MERS-CoV Spike protein (aa 367-606) [Fc] (DAG-H10302)

MERS-CoV Spike protein (aa 367-606) [Fc], recombinant protein from Baculovirus

Predicted N terminal
Glu 367
< 1.0 EU per μg of the protein as determined by the LAL method
> 80 % as determined by SDS-PAGE
Lyophilized from sterile 100 mM Glycine, 10 mM NaCl, pH 7.2.
20μg; 50μg
Store it under sterile conditions at -70 °C. It is recommended that the protein be aliquoted for optimal storage. Avoid repeated freeze-thaw cycles.
Samples are stable for up to twelve months from date of receipt at -70°C
The spike (S) glycoprotein of coronaviruses contains protrusions that will only bind to certain receptors on the host cell: they are essential for both host specificity and viral infectivity. The term 'peplomer' is typically used to refer to a grouping of heterologous proteins on the virus surface that function together. The spike (S) glycoprotein of coronaviruses is known to be essential in the binding of the virus to the host cell at the advent of the infection process. Most notable is severe acute respiratory syndrome (SARS). The severe acute respiratory syndrome-coronavirus (SARS-CoV) spike (S) glycoprotein alone can mediate the membrane fusion required for virus entry and cell fusion. It is also a major immunogen and a target for entry inhibitors. The SARS-CoV spike (S) protein is composed of two subunits; the S1 subunit contains a receptor-binding domain that engages with the host cell receptor angiotensin-converting enzyme 2 and the S2 subunit mediates fusion between the viral and host cell membranes. The S protein plays key parts in the induction of neutralizing-antibody and T-cell responses, as well as protective immunity, during infection with SARS-CoV.
Coronavirus; Corona; Coronaviridae; Coronavirinae


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Antibodies and vaccines against Middle East respiratory syndrome coronavirus


Authors: Xu, Jiuyang; Jia, Wenxu; Wang, Pengfei; Zhang, Senyan; Shi, Xuanling; Wang, Xinquan; Zhang, Linqi

The Middle East respiratory syndrome coronavirus (MERS-CoV) has spread through 27 countries and infected more than 2,200 people since its first outbreak in Saudi Arabia in 2012. The high fatality rate (35.4%) of this novel coronavirus and its persistent wide spread infectiousness in animal reservoirs have generated tremendous global public health concern. However, no licensed therapeutic agents or vaccines against MERS-CoV are currently available and only a limited few have entered clinical trials. Among all the potential targets of MERS-CoV, the spike glycoprotein (S) has been the most well-studied due to its critical role in mediating viral entry and in inducing a protective antibody response in infected individuals. The most notable studies include the recent discoveries of monoclonal antibodies and development of candidate vaccines against the S glycoprotein. Structural characterization of MERS-CoV S protein bound with these monoclonal antibodies has provided insights into the mechanisms of humoral immune responses against MERS-CoV infection. The current review aims to highlight these developments and discuss possible hurdles and strategies to translate these discoveries into ultimate medical interventions against MERS-CoV infection. [GRAPHICS] .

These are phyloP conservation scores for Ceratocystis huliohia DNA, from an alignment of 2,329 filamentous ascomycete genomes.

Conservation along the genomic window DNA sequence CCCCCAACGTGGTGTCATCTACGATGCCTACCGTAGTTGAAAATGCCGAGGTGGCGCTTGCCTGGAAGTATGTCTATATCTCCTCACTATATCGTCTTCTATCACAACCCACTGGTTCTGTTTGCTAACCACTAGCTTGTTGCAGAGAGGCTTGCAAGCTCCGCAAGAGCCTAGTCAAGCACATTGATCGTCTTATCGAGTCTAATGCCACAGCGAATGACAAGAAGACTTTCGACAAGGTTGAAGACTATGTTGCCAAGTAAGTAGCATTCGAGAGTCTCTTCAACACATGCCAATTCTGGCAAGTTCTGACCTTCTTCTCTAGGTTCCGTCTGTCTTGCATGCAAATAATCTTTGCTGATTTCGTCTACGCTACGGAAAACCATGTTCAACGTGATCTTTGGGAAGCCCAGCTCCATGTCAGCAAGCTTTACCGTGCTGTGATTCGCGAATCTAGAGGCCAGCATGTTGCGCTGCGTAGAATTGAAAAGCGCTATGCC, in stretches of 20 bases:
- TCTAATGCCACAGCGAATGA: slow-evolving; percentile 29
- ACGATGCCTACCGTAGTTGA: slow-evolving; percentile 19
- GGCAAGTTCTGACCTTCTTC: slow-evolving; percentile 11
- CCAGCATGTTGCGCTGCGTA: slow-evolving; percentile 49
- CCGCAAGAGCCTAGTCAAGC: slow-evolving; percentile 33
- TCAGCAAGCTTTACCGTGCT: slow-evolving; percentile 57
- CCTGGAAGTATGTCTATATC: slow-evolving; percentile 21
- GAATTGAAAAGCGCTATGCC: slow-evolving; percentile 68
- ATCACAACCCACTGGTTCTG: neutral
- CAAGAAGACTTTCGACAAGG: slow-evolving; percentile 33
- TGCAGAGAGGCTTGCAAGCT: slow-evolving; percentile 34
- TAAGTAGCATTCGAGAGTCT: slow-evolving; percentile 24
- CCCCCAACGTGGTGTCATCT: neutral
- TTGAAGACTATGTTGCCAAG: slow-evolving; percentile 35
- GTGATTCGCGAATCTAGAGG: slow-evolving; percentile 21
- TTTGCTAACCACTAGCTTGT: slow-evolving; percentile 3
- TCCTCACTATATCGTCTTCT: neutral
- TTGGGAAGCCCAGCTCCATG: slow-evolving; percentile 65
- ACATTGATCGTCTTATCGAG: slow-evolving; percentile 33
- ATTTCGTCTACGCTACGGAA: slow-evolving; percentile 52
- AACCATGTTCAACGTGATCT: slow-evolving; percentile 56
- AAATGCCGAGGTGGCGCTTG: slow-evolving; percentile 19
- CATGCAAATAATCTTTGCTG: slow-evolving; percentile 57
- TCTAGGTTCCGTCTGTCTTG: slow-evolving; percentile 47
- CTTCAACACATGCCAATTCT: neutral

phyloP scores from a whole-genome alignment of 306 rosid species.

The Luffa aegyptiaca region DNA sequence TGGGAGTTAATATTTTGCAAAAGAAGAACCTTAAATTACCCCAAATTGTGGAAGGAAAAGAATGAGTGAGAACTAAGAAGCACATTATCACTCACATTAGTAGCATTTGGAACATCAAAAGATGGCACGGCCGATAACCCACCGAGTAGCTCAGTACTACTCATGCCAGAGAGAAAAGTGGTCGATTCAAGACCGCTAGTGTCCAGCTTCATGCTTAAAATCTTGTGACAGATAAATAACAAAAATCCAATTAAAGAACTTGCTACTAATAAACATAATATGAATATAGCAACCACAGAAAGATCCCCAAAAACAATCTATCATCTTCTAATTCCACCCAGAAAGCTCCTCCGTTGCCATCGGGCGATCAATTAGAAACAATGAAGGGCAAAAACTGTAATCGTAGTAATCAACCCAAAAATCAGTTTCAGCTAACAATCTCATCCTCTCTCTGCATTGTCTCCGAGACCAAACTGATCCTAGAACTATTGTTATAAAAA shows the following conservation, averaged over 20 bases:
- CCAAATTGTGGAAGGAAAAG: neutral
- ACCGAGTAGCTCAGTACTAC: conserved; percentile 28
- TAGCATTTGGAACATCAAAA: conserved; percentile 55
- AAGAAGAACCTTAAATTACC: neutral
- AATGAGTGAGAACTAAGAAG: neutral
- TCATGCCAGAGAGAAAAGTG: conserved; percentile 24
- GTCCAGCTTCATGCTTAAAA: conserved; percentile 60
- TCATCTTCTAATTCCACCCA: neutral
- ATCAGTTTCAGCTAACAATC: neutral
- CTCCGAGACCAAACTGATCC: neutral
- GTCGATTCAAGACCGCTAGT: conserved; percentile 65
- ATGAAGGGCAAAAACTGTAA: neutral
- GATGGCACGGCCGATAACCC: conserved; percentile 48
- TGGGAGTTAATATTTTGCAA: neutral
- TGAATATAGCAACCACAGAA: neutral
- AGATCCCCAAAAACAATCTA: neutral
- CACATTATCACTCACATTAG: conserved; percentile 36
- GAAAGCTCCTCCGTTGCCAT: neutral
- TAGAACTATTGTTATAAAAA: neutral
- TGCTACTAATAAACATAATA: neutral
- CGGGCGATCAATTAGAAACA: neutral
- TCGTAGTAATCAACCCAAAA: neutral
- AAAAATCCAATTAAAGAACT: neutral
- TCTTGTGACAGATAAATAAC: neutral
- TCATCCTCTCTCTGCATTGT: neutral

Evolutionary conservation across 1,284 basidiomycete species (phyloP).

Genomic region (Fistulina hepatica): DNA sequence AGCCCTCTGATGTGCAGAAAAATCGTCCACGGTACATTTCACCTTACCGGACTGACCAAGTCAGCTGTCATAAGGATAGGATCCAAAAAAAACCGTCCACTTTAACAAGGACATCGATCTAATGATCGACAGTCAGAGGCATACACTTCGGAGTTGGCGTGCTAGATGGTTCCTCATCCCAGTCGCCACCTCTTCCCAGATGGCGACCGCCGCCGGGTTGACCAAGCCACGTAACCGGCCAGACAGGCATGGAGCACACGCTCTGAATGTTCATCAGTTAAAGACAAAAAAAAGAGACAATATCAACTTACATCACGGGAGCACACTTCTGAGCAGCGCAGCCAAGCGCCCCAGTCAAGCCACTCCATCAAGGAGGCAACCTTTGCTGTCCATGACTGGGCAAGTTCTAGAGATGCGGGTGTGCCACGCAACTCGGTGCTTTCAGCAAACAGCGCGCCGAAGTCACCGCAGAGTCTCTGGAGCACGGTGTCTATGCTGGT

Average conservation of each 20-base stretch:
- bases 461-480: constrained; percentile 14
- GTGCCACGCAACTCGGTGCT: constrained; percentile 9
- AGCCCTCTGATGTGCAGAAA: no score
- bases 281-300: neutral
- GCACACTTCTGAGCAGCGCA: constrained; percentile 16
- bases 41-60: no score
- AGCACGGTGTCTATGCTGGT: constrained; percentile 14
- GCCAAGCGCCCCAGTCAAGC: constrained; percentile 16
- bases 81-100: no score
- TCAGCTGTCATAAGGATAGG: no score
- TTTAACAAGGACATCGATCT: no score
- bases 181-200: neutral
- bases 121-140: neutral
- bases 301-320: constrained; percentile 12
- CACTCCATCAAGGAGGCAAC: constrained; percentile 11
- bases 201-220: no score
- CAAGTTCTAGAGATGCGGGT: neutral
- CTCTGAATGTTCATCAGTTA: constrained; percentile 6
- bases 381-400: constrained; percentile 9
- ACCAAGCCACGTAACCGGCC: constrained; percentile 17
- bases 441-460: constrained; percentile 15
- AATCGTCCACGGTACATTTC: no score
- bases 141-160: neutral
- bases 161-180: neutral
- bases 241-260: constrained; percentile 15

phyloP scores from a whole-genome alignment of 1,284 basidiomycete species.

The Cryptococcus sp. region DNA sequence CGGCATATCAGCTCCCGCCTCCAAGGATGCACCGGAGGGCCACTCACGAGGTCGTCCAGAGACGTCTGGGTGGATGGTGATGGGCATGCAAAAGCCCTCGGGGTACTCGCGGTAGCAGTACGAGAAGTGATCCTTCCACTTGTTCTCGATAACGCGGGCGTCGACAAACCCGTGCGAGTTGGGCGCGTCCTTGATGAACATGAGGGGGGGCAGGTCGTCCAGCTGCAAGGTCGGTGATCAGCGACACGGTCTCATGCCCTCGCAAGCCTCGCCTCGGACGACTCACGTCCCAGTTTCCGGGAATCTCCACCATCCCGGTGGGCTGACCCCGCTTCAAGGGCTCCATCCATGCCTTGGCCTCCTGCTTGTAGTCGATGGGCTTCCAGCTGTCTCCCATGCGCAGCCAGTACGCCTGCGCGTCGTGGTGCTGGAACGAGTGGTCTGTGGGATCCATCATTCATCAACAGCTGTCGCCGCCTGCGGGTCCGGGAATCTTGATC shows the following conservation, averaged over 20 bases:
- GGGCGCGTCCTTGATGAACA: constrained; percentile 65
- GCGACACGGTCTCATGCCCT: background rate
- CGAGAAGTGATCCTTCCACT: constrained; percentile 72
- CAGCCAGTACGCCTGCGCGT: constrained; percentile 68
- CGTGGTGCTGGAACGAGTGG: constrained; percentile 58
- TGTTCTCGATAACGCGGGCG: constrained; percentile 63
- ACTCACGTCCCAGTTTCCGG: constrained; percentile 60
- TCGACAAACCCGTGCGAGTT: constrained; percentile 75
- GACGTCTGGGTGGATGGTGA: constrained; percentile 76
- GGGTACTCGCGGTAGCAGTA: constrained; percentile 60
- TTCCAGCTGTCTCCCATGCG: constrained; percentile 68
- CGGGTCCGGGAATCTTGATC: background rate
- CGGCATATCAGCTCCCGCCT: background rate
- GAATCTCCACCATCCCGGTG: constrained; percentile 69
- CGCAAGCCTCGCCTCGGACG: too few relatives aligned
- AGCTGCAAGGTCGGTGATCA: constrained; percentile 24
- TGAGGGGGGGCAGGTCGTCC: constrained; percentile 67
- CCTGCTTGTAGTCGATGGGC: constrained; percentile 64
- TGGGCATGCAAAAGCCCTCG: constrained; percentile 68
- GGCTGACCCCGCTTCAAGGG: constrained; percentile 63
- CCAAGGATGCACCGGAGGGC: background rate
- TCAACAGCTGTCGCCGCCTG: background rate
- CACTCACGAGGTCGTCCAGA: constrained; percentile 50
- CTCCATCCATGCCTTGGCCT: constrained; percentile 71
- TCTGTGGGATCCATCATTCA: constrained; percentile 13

Identification of human neutralizing antibodies against MERS-CoV and their role in virus adaptive evolution


Authors: Tang, Xian-Chun; Agnihothram, Sudhakar S.; Jiao, Yongjun; Stanhope, Jeremy; Graham, Rachel L.; Peterson, Eric C.; Avnir, Yuval; Tallarico, Aimee St. Clair; Sheehan, Jared; Zhu, Quan; Baric, Ralph S.; Marasco, Wayne A.

The newly emerging Middle East Respiratory Syndrome coronavirus (MERS-CoV) causes a Severe Acute Respiratory Syndrome-like disease with similar to 43% mortality. Given the recent detection of virus in dromedary camels, zoonotic transfer of MERS-CoV to humans is suspected. In addition, little is known about the role of human neutralizing Ab (nAb) pressure as a driving force in MERS-CoV adaptive evolution. Here, we used a well-characterized nonimmune human Ab-phage library and a panning strategy with proteoliposomes and cells to identify seven human nAbs against the receptor-binding domain (RBD) of the MERS-CoV Spike protein. These nAbs bind to three different epitopes in the RBD and human dipeptidyl peptidase 4 (hDPP4) interface with subnanomolar/nanomolar binding affinities and block the binding of MERS-CoV Spike protein with its hDPP4 receptor. Escape mutant assays identified five amino acid residues that are critical for neutralization escape. Despite the close proximity of the three epitopes on the RBD interface, escape from one epitope did not have a major impact on neutralization with Abs directed to a different epitope. Importantly, the majority of escape mutations had negative impacts on hDPP4 receptor binding and viral fitness. To our knowledge, these results provide the first report on human nAbs against MERS-CoV that may contribute to MERS-CoV clearance and evolution. Moreover, in the absence of a licensed vaccine or antiviral for MERS, this panel of nAbs offers the possibility of developing human mAb-based immunotherapy, especially for health-care workers.

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